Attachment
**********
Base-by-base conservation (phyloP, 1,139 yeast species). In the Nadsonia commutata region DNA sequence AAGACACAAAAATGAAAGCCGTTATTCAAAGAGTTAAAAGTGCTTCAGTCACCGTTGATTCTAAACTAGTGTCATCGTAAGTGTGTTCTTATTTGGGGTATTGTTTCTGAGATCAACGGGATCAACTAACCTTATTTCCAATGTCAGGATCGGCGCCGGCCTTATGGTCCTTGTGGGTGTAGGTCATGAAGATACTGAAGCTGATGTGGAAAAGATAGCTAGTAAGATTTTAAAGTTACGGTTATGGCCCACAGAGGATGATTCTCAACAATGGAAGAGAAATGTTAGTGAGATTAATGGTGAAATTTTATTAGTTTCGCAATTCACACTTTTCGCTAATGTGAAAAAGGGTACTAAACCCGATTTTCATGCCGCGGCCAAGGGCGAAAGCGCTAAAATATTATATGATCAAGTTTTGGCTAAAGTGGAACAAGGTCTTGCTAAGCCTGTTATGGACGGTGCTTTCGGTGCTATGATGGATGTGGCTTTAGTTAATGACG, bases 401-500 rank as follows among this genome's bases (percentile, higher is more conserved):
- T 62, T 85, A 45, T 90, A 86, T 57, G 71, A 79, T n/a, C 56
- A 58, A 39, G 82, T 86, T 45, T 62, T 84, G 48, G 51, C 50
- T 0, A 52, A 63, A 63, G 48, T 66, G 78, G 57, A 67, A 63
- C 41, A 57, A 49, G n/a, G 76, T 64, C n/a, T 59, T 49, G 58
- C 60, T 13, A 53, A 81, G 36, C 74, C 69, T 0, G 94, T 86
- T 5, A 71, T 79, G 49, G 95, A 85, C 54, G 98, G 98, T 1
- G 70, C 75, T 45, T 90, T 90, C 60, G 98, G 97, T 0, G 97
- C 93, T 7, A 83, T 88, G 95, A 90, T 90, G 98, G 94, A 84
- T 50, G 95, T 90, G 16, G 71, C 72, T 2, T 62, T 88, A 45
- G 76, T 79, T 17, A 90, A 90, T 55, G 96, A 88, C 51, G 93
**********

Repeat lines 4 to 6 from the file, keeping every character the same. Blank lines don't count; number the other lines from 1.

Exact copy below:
- T 0, A 52, A 63, A 63, G 48, T 66, G 78, G 57, A 67, A 63
- C 41, A 57, A 49, G n/a, G 76, T 64, C n/a, T 59, T 49, G 58
- C 60, T 13, A 53, A 81, G 36, C 74, C 69, T 0, G 94, T 86